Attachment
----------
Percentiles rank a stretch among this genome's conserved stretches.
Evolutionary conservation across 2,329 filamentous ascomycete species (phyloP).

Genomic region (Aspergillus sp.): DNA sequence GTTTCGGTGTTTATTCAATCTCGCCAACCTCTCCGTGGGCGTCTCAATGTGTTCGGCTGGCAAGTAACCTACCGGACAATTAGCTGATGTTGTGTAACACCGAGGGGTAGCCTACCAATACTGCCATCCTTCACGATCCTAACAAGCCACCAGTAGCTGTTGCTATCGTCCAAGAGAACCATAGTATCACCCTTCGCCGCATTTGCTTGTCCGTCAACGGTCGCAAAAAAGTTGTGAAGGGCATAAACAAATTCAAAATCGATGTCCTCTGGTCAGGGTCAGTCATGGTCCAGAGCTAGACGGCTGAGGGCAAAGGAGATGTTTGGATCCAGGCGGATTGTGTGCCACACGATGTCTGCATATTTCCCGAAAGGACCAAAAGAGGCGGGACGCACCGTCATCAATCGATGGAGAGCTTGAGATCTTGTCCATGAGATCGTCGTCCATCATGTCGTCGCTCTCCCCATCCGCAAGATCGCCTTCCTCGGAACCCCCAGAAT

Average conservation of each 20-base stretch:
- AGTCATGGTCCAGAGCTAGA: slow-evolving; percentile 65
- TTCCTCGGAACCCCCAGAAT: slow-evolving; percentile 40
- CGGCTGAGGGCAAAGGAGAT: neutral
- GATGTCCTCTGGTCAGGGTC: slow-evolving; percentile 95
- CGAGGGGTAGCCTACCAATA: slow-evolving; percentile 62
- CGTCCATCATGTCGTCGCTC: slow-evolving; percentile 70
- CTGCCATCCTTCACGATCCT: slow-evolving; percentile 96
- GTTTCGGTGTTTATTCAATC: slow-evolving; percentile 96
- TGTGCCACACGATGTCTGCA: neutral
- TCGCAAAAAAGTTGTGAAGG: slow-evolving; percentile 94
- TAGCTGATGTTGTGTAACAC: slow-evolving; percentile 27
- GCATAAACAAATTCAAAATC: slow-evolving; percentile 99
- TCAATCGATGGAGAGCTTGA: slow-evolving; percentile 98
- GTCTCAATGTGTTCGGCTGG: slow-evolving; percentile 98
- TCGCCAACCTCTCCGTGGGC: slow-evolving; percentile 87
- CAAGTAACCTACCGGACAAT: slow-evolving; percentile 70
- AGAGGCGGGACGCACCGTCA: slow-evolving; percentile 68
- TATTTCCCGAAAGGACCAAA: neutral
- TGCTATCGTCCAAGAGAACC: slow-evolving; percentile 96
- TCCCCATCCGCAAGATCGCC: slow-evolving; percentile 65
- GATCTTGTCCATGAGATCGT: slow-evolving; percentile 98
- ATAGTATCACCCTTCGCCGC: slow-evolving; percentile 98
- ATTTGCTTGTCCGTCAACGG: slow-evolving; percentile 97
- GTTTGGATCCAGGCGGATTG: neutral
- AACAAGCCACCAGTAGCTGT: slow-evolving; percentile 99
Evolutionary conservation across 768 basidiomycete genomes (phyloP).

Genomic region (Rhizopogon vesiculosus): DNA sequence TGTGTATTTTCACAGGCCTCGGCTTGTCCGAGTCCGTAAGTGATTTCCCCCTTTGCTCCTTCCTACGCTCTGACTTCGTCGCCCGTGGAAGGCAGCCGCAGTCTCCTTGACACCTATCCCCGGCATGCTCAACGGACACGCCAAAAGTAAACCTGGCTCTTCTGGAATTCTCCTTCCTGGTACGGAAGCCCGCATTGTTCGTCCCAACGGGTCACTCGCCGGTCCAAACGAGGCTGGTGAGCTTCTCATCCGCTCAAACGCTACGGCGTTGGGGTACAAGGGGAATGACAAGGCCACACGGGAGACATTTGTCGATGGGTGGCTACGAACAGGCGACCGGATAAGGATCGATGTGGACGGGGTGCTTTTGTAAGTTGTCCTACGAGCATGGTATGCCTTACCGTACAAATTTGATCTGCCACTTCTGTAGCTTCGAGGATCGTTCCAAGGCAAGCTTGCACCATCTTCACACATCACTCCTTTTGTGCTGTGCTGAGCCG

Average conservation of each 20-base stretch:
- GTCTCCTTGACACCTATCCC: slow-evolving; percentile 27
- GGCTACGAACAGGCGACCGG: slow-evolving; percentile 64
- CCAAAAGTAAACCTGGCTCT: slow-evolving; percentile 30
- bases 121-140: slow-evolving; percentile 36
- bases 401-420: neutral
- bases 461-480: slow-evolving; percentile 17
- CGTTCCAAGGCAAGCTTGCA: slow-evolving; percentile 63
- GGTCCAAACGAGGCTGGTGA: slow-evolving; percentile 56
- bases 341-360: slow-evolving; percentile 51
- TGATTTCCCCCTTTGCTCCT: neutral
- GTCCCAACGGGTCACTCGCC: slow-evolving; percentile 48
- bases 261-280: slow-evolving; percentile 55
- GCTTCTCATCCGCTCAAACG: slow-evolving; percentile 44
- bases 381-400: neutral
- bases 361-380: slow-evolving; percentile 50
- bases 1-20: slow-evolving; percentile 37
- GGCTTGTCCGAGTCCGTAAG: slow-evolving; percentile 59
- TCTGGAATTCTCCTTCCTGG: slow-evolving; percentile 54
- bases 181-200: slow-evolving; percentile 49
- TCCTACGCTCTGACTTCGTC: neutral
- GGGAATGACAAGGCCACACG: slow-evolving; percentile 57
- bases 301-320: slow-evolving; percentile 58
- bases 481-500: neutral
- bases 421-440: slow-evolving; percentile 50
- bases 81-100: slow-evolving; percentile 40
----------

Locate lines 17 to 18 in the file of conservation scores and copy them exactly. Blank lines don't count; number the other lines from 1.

- TCAATCGATGGAGAGCTTGA: slow-evolving; percentile 98
- GTCTCAATGTGTTCGGCTGG: slow-evolving; percentile 98